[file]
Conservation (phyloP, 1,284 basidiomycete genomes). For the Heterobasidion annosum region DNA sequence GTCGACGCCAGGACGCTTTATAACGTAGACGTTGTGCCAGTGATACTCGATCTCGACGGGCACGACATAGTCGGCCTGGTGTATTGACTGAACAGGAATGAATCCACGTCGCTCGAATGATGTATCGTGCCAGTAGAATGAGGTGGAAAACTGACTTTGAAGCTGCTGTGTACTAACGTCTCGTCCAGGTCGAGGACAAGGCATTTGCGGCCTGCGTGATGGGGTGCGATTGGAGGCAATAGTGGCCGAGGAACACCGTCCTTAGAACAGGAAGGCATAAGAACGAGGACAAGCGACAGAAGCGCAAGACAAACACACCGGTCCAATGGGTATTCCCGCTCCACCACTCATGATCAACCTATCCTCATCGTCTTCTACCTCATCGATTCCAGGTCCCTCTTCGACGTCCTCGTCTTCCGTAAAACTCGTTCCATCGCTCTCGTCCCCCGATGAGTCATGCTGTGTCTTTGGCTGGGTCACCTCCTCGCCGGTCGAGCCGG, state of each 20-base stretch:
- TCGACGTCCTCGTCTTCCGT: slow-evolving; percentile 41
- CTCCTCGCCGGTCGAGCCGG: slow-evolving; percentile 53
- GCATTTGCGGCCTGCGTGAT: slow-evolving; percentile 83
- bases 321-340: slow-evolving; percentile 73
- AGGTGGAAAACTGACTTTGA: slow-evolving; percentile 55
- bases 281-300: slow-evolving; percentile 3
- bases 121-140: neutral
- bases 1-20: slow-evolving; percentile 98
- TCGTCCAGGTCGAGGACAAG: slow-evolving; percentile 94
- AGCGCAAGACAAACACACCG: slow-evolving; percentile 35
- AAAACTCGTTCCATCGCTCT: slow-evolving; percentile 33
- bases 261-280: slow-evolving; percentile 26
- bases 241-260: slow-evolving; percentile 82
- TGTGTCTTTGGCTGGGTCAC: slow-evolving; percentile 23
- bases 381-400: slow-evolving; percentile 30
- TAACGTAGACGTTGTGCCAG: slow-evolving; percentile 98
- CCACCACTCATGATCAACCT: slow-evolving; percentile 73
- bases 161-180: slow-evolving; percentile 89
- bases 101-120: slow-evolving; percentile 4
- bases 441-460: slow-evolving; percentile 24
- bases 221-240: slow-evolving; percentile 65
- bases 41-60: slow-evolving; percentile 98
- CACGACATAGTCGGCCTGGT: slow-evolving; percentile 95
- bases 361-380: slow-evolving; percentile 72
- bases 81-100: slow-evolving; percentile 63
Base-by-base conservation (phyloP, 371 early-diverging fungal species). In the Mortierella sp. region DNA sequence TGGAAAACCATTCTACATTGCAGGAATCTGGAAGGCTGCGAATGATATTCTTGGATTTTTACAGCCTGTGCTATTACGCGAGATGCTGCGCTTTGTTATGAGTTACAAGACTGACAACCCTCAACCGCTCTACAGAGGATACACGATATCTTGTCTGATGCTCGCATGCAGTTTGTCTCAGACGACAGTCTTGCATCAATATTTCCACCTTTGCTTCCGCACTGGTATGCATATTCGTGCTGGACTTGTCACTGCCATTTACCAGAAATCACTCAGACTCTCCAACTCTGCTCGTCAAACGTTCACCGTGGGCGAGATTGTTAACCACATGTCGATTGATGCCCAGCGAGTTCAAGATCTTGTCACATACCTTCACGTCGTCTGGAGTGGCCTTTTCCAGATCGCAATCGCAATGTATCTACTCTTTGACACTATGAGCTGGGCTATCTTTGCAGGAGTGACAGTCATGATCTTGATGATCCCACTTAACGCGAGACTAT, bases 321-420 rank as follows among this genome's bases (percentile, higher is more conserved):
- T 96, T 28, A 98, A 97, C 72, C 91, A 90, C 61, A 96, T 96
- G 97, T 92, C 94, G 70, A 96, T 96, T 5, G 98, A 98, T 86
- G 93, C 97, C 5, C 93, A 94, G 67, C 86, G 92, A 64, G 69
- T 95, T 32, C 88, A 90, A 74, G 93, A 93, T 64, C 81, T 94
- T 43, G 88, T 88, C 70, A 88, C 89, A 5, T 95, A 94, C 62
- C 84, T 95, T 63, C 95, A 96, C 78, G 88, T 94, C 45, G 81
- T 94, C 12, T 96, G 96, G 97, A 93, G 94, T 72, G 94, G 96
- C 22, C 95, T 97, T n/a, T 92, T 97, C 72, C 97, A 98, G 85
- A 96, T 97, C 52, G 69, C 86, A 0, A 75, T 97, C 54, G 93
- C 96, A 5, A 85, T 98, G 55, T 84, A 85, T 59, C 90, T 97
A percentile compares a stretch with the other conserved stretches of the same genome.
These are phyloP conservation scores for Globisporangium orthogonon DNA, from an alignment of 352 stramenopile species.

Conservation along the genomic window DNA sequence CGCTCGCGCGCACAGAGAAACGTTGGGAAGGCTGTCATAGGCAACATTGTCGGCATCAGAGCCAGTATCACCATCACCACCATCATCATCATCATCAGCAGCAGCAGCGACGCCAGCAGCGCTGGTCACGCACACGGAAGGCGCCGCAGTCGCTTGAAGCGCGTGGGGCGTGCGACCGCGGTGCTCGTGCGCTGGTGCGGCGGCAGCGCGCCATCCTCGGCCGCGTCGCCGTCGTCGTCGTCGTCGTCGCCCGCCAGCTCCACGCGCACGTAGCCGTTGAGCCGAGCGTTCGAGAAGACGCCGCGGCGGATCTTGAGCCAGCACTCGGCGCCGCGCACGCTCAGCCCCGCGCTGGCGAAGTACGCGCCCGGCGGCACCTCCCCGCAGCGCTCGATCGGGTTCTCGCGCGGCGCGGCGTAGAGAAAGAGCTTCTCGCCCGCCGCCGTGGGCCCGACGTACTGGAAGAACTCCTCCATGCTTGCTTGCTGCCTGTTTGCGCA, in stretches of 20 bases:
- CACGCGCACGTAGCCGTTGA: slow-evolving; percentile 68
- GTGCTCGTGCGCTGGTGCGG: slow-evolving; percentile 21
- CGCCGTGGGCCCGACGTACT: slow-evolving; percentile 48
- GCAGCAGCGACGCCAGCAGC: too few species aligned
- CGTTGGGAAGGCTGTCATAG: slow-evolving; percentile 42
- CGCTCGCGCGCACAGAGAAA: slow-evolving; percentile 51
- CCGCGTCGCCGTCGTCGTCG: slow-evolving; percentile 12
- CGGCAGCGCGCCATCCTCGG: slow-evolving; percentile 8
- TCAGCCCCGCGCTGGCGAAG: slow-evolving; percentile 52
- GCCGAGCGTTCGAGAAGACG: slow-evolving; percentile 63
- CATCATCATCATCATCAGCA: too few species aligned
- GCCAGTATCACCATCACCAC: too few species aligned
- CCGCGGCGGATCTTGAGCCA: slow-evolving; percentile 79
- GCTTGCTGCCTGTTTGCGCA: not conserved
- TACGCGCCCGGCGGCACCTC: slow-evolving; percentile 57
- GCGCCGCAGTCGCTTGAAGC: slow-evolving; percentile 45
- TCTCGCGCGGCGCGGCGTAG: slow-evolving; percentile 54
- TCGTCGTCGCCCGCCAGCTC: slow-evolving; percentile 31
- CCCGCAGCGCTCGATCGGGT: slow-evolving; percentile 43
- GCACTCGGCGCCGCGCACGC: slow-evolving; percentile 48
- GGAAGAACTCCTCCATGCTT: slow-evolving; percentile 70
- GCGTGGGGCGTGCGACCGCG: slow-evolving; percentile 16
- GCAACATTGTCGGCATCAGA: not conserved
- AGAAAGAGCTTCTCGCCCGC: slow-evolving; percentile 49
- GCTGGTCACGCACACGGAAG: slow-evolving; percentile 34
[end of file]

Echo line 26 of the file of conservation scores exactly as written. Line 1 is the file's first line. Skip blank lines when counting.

- bases 81-100: slow-evolving; percentile 63